Seventh Circuit Vacates CP Sentence Based on Enhancement for Distribution – United States v. Robinson
Last week, I wrote here about a child pornography distribution defendant who unsuccessfully argued that keeping the pornography in the “shared” folder of his peer-to-peer file-sharing program couldn’t support a charge of distribution. So I was interested to see a newer case in which the Seventh U.S. Circuit Court of Appeals did accept an argument that sharing material through file-sharing software’s default behavior did not support distribution. In United States v. Robinson, Larry Robinson of southern Illinois was convicted of possession, but had his Sentencing Guidelines level enhanced for distribution, which he contested. The district court sentenced him to a within-guidelines sentence for distribution, but the Seventh Circuit, in an opinion that includes several screenshots, vacated the sentence and sent it back for resentencing according to what Robinson knew or probably knew about distribution.
As with many Seventh Circuit opinions, this one is short on factual history. Robinson was convicted, after a jury trial, of possessing child pornography. His Guidelines sentence was raised 15 levels from the base offense level, and two of those levels were for an enhancement for distributing the pornography. (He had not been charged with the separate offense of distributing child pornography.) This would have resulted in a sentence of 135 to 168 months, but that placed Robinson’s sentence above the statutory maximum of 120 months; the judge ultimately sentenced him to the lowest Guidelines sentence without the two-level enhancement, which was 108 months, followed by 10 years of supervised release. Robinson argued at trial and on appeal that the two-level increase should not apply to his actions, saying he didn’t know other people could view the materials he downloaded.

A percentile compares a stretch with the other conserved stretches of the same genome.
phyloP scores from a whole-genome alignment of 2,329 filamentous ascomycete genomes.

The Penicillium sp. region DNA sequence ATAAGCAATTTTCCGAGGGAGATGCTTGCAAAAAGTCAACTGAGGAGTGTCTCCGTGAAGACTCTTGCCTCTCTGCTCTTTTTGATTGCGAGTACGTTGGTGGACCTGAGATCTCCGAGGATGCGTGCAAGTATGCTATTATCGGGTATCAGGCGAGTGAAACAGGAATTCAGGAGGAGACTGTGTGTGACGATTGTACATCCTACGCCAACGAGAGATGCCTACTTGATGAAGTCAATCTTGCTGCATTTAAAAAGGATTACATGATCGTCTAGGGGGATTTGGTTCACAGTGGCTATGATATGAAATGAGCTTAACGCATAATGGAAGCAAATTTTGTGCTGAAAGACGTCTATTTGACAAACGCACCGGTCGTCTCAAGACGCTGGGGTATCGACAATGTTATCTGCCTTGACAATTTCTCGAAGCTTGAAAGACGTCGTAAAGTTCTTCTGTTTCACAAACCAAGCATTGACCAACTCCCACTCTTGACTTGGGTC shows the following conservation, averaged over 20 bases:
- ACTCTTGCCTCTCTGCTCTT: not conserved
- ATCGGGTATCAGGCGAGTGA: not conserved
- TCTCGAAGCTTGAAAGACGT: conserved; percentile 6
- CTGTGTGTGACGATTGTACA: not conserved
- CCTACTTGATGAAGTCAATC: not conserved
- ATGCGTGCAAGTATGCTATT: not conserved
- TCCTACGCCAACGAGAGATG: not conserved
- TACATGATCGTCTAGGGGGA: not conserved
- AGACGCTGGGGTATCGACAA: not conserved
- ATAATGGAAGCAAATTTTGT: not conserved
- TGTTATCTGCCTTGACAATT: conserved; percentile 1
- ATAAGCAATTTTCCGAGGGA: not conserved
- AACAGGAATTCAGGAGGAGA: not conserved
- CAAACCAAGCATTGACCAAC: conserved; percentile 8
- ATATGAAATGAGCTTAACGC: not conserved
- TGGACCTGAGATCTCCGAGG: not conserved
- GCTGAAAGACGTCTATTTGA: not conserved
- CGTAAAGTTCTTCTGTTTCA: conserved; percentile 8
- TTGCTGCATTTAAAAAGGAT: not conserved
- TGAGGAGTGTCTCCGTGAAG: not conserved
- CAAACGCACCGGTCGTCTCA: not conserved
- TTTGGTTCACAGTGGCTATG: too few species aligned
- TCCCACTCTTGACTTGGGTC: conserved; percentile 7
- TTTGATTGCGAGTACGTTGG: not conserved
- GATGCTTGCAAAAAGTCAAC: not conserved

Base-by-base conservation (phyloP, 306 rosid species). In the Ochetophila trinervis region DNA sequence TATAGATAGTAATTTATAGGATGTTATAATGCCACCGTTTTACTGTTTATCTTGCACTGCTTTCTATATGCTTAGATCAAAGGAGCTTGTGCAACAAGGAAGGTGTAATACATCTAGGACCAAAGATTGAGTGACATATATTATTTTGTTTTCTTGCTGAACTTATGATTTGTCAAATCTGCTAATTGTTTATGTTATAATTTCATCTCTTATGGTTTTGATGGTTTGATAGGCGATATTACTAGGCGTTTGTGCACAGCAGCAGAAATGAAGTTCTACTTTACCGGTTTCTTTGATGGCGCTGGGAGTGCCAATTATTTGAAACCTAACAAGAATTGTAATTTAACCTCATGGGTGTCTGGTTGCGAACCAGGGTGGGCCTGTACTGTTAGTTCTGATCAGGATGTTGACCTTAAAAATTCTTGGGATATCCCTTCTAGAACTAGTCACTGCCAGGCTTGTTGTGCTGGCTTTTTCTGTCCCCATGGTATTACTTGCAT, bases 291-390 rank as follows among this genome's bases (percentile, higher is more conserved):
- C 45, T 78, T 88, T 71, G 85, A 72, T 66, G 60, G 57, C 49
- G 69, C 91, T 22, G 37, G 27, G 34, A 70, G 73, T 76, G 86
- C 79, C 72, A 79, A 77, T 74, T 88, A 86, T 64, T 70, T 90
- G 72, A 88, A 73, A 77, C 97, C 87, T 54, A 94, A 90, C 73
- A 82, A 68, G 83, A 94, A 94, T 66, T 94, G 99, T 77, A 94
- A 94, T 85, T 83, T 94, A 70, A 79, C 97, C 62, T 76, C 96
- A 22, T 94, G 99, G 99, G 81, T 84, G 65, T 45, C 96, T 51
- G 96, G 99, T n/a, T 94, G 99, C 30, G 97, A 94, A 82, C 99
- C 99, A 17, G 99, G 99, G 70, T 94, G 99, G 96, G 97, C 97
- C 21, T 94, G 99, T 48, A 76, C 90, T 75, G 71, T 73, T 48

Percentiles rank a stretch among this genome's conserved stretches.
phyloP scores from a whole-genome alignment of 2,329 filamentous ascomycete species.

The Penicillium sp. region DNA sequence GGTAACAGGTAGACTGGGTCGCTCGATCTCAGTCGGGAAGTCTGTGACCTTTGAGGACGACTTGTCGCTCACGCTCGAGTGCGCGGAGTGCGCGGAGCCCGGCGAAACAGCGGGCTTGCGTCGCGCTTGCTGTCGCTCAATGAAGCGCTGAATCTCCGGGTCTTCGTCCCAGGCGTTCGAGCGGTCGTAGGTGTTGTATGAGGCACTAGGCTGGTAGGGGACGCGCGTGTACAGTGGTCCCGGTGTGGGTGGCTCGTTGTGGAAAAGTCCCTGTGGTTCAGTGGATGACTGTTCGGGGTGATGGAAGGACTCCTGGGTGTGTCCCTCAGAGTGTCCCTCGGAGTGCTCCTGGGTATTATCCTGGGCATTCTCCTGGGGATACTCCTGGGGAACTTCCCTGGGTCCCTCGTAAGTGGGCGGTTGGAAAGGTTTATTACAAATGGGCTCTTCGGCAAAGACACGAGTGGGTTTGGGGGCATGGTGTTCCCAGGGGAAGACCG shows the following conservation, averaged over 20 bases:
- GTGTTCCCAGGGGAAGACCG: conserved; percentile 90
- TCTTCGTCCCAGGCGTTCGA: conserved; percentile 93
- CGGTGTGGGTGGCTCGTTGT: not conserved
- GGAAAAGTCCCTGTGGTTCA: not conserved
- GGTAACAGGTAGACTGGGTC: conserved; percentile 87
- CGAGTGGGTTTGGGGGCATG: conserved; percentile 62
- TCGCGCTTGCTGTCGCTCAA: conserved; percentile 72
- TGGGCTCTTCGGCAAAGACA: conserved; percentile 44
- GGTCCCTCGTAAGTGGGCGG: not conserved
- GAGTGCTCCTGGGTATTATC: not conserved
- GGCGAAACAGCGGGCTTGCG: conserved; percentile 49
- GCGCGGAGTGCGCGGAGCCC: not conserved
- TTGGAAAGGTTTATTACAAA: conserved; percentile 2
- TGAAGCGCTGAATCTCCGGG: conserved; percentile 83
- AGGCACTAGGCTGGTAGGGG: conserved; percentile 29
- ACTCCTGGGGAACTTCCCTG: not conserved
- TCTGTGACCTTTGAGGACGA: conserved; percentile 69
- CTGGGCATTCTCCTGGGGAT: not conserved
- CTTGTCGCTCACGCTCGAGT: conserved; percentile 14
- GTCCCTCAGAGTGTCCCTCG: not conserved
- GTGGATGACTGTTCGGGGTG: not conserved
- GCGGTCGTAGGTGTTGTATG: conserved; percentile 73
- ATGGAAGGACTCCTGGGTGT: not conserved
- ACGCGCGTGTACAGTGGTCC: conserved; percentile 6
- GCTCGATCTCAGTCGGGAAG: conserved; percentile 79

The Seventh Circuit found that this argument deserved further investigation. The guidelines say “distribution” can include “posting material… on a website for public viewing.” In this case, Robinson downloaded the material through the file-sharing programs FrostWire and LimeWire, which by default put downloaded material in a “shared” folder that other users can access. Prosecutors argued that the guideline doesn’t require Robinson to know that the material can be accessed by others, but the Seventh Circuit disagreed. In so doing, it agreed with a 2010 Eighth Circuit decision, United States v. Durham, which found that the defendant must be found to have known or recklessly failed to discover that the material could be seen by others. This also expressly disagreed with the Tenth Circuit’s decision in United States v. Ray. The Seventh further noted that trial evidence suggested Robinson, 61, is “barely computer literate,” and that the software doesn’t make it explicit what is shared. Because the sentencing range could have influenced the judge’s sentencing decision, the court said, Robinson is entitled to a new sentencing hearing, taking into account evidence about what he knew about sharing.
Judging by this opinion, the issue of distribution via file-sharing is the subject of a small split between the circuits. I believe the Seventh’s standard is the right one: the defendant must know or probably know that the material is being shared in order to be convicted of distribution or have a sentence enhanced for distribution. Because I frequently defend people accused of serious cyber crimes, I’m eager to see whether it’s resolved by a Supreme Court case or by action from the Sentencing Commission. The Commission has recently been examining issues related to child pornography crimes and urged action by Congress. This could create a quicker resolution to the issue—if Congress acts. Unfortunately, the fear of political consequences for being seen as “soft” on child pornography has kept Congress from enacting other common-sense reforms, and this could go the same way.
If you’re accused of a child pornography crime or other serious cyber crime, you need experienced legal help right away. For a free, confidential case evaluation, don’t wait to call Seltzer Law, P.A. You can reach us 24 hours a day and seven days a week at 1-888-THE-DEFENSE (1-888-843-3333) or send us a message online.
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